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'Clearer road map' Algorithm is key resource on screening, management of neonatal

hypoglycemia in at-risk infants


Ruben J. Rucoba
AAP News 2011;32;20
DOI: 10.1542/aapnews.2011323-20

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Volume 32 Number 3
March 2011
www.aapnews.org

Clearer road map


Algorithm is key resource on screening, management
of neonatal hypoglycemia in at-risk infants
by Ruben J. Rucoba, M.D., FAAP Correspondent

When treating neonatal hypoglycemia (NH),


pediatricians often have felt like they were fly-
ing blind. The lack of evidence-based guide-
lines or even a standard definition of NH left
many doctors and hospitals scrambling to develop a reasonable
protocol for treatment.
But with the publication of a new AAP clinical report, Post-
natal Glucose Homeostasis in Late Preterm and Term Infants (Pedi-
atrics. 2011;127:575-579), there now is a clearer road map for
the evaluation and treatment of NH in these newborns.
Billed as a practical guide for the screening and subsequent
management of neonatal hypoglycemia (NH) in at-risk late-
preterm (34 to 366/7 weeks gestational age) and term infants,
the report recognizes that there are no evidence-based guidelines
A flexible protocol, described in a new AAP clinical report, guides pedia-
on defining the exact level of hypoglycemia that may result in
tricians screening for and treating neonatal hypoglycemia. The report empha-
brain injury.
sizes that instead of a single level of hypoglycemia that can be applied for
all babies, there is a continuum of blood glucose levels that may be considered
Controversial topic area too low, depending on various factors.
The reports lead author is David H. Adamkin, M.D., FAAP,
of the AAP Committee on Fetus and Newborn. This was an
area that was very controversial, Dr. Adamkin said, and the The report emphasizes that instead of a single level of hypoglycemia
committee is trying to provide guidance where evidence is lacking. that can be applied for all babies, there actually is a continuum of
Dr. Adamkin, professor of pediatrics and director of neonatal blood glucose levels that may be considered too low, depending on
medicine at the University of Louisville, remarked that without any factors such as gestational age, postnatal age, maternal risk factors
evidence, academicians have been reluctant to provide recommen- and the infants symptoms.
dations on how to treat NH. He noted that there is no information For example, in most newborns, a blood glucose concentration
on NH in the widely used AAP manual Guidelines for Perinatal Care of 30 milligrams/deciliter (mg/dL) can be normal in the first hour
because of the lack of published data. or two after birth. But after the first few hours, a level of 30 mg/dL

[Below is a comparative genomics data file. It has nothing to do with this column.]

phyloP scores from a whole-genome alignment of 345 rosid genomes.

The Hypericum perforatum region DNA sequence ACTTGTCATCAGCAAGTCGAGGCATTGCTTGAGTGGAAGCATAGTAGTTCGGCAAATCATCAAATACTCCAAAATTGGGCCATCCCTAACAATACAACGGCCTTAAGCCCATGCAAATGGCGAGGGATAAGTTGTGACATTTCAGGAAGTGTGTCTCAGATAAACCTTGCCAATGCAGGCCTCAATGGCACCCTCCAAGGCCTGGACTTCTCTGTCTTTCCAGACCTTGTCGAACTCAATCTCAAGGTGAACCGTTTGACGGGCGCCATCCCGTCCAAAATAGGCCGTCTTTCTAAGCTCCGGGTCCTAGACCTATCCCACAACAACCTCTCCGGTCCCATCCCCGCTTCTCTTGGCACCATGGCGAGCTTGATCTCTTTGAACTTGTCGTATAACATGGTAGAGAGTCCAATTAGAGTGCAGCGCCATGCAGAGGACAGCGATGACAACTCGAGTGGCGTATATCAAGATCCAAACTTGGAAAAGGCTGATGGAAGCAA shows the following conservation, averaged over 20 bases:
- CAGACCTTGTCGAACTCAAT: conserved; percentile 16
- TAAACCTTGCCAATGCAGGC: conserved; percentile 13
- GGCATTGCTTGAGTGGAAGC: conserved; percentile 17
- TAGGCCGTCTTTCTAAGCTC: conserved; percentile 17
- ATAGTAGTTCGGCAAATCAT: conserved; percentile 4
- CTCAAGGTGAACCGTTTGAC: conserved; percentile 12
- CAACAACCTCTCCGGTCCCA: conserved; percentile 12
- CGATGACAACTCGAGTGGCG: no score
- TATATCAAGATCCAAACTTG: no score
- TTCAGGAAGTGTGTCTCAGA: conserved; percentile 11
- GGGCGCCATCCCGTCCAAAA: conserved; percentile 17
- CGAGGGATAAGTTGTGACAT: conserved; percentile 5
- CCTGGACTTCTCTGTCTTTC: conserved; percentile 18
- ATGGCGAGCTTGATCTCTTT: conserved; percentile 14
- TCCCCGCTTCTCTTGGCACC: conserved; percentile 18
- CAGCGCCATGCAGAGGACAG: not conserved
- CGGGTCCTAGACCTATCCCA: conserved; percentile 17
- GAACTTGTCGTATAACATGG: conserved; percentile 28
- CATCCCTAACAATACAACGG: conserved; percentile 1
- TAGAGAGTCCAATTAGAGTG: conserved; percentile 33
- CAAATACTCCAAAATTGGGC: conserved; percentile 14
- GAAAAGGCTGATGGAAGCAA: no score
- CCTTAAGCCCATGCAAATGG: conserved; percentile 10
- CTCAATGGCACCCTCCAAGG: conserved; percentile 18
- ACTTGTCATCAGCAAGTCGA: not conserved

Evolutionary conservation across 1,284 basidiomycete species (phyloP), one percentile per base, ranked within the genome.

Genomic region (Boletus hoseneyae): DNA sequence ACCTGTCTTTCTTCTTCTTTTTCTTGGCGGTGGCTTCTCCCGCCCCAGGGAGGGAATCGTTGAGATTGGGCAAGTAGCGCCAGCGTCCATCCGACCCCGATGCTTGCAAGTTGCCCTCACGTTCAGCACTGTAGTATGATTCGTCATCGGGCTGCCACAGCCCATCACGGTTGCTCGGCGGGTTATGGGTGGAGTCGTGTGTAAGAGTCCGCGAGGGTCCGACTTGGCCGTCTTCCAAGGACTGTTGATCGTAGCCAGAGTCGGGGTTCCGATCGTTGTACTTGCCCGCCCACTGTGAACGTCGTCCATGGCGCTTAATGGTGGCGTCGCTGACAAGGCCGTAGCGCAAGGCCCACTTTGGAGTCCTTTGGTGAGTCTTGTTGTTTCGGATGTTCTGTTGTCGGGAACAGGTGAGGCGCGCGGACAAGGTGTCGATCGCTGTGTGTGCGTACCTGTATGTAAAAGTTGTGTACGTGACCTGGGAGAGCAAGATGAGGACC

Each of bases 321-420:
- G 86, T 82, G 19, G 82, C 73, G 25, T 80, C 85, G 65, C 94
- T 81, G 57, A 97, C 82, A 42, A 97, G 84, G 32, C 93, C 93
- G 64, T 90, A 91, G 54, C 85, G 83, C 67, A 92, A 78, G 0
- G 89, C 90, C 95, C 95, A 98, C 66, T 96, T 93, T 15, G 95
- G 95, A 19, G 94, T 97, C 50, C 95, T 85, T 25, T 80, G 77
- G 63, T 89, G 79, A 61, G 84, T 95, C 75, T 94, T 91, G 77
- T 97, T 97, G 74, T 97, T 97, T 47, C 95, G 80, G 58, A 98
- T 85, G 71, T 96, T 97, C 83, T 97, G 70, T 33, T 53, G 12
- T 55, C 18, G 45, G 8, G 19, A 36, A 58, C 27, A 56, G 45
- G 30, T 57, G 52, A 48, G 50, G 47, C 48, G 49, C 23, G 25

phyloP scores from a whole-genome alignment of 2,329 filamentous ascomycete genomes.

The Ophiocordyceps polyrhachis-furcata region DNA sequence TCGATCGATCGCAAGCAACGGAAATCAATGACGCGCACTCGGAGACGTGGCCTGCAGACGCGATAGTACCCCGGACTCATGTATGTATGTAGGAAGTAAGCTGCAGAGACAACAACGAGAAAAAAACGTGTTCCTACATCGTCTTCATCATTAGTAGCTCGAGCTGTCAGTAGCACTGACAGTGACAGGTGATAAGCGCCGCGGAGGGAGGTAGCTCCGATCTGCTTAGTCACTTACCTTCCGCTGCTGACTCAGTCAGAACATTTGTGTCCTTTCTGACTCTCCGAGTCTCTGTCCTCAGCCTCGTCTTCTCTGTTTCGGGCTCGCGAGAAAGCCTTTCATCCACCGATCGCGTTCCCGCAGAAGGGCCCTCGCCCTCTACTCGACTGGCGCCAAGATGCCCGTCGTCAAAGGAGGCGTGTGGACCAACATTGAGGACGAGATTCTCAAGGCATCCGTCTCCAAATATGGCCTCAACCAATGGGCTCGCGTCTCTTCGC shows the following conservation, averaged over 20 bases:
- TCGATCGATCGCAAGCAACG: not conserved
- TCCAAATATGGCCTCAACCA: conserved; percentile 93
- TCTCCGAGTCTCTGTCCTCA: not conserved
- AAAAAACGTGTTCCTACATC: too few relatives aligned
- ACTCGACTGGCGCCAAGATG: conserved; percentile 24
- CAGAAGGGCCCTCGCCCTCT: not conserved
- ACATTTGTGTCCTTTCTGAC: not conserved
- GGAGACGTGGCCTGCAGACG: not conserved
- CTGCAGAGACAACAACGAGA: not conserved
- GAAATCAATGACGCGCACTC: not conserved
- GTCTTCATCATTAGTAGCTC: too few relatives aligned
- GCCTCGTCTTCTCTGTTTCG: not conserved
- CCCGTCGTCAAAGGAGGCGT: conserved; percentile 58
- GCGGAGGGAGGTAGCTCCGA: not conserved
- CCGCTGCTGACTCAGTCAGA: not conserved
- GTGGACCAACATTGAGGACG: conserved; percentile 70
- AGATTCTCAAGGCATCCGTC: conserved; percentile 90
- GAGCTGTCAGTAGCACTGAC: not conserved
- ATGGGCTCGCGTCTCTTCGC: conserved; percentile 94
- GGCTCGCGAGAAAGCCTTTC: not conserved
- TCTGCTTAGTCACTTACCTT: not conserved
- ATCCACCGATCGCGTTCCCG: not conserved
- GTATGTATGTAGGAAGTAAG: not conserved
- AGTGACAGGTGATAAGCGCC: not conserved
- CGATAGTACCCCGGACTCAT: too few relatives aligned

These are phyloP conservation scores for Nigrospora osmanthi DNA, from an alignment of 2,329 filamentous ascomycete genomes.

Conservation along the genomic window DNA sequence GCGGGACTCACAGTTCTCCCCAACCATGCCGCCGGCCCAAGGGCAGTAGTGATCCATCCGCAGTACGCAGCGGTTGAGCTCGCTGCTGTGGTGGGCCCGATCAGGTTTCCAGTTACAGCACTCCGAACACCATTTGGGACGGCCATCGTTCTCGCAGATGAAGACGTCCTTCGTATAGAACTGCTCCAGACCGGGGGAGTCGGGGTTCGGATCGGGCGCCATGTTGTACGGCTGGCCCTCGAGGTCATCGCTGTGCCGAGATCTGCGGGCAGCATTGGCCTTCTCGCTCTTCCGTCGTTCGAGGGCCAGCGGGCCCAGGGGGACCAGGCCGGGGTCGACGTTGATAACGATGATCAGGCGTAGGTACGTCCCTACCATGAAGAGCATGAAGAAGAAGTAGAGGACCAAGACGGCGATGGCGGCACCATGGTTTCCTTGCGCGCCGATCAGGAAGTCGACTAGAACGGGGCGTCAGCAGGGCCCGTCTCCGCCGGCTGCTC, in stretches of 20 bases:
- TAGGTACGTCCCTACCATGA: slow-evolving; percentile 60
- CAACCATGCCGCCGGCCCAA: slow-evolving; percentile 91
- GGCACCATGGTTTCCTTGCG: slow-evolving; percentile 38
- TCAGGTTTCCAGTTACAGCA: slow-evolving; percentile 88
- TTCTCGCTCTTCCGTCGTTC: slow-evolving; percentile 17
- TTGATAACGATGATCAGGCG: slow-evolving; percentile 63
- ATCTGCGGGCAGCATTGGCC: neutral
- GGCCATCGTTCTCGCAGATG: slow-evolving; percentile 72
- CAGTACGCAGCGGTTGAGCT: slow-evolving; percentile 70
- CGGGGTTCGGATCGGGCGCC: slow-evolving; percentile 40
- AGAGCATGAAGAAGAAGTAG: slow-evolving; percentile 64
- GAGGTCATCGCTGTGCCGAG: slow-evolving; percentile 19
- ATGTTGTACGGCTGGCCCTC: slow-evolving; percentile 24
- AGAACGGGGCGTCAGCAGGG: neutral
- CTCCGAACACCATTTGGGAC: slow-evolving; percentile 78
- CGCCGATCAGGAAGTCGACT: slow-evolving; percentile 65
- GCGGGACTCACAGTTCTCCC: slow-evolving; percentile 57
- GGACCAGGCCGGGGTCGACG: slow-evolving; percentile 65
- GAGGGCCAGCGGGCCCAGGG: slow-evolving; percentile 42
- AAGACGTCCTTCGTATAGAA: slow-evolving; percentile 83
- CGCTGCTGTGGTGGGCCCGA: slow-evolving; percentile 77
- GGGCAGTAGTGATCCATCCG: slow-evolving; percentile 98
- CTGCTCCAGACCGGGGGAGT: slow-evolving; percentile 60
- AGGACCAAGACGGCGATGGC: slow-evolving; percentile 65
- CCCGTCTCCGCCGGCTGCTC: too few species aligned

The committee, according to Dr. Adamkin, was faced with a would be considered too low.
challenge: Do you want to be a purist and say, We dont know Therefore, management of these at-risk infants is divided into two
and therefore cant make any recommendation? Or do you want protocols: one for infants from birth to 4 hours old and one from 4
to be practical and admit we dont know but give some help (to to 24 hours of age. Each protocol describes in detail when to screen
pediatricians)? for NH, the best way to screen, the levels at which to intervene and
possible interventions to consider. The management protocols are
Flexible protocols offered summarized in an easy-to-read, multicolored algorithm (next page)
The report specifically addresses the evaluation and treatment of at the end of the report.
late-preterm infants and term infants considered at-risk: those who The protocol states that any infant who is symptomatic with a
are small for gestational age, large for gestational age and infants of blood glucose of less than 40 mg/dL should be treated immediately
diabetic mothers. Were only addressing the at-risk infants, Dr. with IV glucose. For the asymptomatic infants with low blood glucose,
Adamkin said, not the healthy term babies. treatment options include refeeding or IV glucose, depending on

Copyright 2011 AAP News

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the postnatal age of the child and the degree of hypoglycemia. to kernicterus, he said. Likewise, although there is no evidence
The protocol provides direction for the pediatrician and is flexible, about what level of blood glucose causes brain injury, this algorithm
according to Dr. Adamkin, which allows pediatricians to make deci- may help pediatricians make clinical decisions to avoid brain injury
sions on an individual basis. from NH.
Dr. Adamkin likens the algorithm in the report to the commonly Dr. Adamkin said he hopes the algorithm will be posted in nurseries
used bilirubin nomogram. I dont know at what level kernicterus and used just like the bilirubin nomogram is used.
occurs in an individual baby, but I have a nomogram to help me
guide treatment so that I can avoid the levels that might lead

This algorithm from the clinical report addresses late preterm (LPT) and term infants, including those born to mothers
with diabetes (IDM), and infants small (SGA) or large (LGA) for gestational age.

Copyright 2011 AAP News

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'Clearer road map' Algorithm is key resource on screening, management of neonatal
hypoglycemia in at-risk infants
Ruben J. Rucoba
AAP News 2011;32;20
DOI: 10.1542/aapnews.2011323-20

Updated Information & including high resolution figures, can be found at:
Services http://aapnews.aappublications.org/content/32/3/20
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